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Suspicious Detroit Council puts demands on new Moroun bridge – that won't ever be built

Jack Lessenberry

There’s now no real doubt that the new Gordie Howe International Bridge over the Detroit River will become reality. There are still a few parcels of land to be assembled on the Detroit side, and site preparation work needs to be done.

The Canadians tell me they still think the bridge will be open to the public five years from now. However, this has not stopped Ambassador Bridge owner Matty Moroun from trying to twin or eventually replace his own bridge.

In fact, several years ago he seized a part of Riverside Park he would need to build a new bridge and posted phony “homeland security” signs. The city had to sue over that.

Then this spring, Detroit Mayor Mike Duggan announced a startling deal. Detroit would give Moroun the three acres of the park he would need to build a new bridge.

But first, the Moroun family had to give the city a five-acre parcel of land it wants, give Detroit $5 million to improve the rest of the now rundown Riverside Park, and, finally, install more than a thousand new windows in the hulking wreck of the Michigan Central train station.

That would spruce up the city’s most notorious skyline eyesore. And Moroun doesn’t get his three acres unless and until he first lives up to his part of the bargain. This is a good deal for Detroit. But now the city council has serious reservations. This week, instead of approving the deal, several members demanded all sorts of conditions.

Scott Benson has a complicated formula to capture a portion of property taxes and use them to mitigate air and noise pollution. Raquel Castenada-Lopez, whose district includes the bridge, has a huge shopping list, including demands that the Moroun family provide a broad range of community benefits in return for being allowed to build a new bridge.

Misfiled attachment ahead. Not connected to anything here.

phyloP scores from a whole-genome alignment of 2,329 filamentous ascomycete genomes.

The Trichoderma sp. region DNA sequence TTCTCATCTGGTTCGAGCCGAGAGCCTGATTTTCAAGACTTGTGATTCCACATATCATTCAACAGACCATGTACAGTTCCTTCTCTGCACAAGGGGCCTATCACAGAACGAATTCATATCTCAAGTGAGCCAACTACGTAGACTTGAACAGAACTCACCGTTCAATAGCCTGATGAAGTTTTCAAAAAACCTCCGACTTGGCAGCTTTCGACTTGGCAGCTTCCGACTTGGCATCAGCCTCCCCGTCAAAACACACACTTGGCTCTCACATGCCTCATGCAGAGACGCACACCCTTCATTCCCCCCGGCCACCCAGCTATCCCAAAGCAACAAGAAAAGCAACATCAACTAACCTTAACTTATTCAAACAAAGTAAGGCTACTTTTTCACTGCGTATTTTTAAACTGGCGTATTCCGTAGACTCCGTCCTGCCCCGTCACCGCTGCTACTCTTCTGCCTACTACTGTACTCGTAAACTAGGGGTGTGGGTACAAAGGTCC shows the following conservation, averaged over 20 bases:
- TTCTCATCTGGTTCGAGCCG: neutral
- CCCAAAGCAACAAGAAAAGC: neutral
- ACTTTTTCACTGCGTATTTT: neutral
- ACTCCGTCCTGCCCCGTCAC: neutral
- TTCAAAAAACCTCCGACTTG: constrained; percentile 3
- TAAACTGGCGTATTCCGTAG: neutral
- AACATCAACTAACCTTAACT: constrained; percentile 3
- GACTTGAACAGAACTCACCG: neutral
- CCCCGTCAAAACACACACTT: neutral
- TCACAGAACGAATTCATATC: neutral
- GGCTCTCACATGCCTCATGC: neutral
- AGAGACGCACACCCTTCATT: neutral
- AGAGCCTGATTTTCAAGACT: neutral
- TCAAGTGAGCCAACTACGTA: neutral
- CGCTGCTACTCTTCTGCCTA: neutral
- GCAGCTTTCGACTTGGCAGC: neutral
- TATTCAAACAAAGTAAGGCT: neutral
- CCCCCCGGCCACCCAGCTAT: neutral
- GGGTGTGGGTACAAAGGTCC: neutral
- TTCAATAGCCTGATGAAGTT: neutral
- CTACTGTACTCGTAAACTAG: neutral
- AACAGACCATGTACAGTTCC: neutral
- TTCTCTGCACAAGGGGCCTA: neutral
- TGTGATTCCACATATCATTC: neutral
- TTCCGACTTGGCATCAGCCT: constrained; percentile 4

She also wants the city to be a part-owner of the bridge, and wants the city to not sell, but lease the land to them. Council eventually put off any decision until next week. Well, I am certainly sympathetic to their suspicions and concerns.

Matty Moroun has a long track record in Detroit as a user and a slumlord. Additionally, residents should certainly get community benefits from any new bridge.

But here’s what the council is missing: Don’t tell Moroun, but despite his fantasies, he is never going to be able to build a new bridge. Canada won’t let him. I’ve talked to important officials in their government. They distrust Moroun, but they would never let anyone build a second bridge there. There would be too much pollution, and it would make no sense from the traffic flow standpoint – the streets on both sides have frequent backups now.

Someday, it is conceivable, perhaps desirable, that someone will knock down the current 85-year-old bridge and replace it. But there won’t ever be two.

And if any new Ambassador Bridge were ever to be built, there would be a permit-getting process that would last years. That would be the time to demand community benefits.

I am anything but a fan of Matty Moroun. But I worry here that council, by not looking at the larger picture, may risk losing a good deal for the city.

Jack Lessenberry is Michigan Radio's political analyst. Views expressed in his essays are his own and do not necessarily reflect those of Michigan Radio, its management or the station licensee, The University of Michigan.

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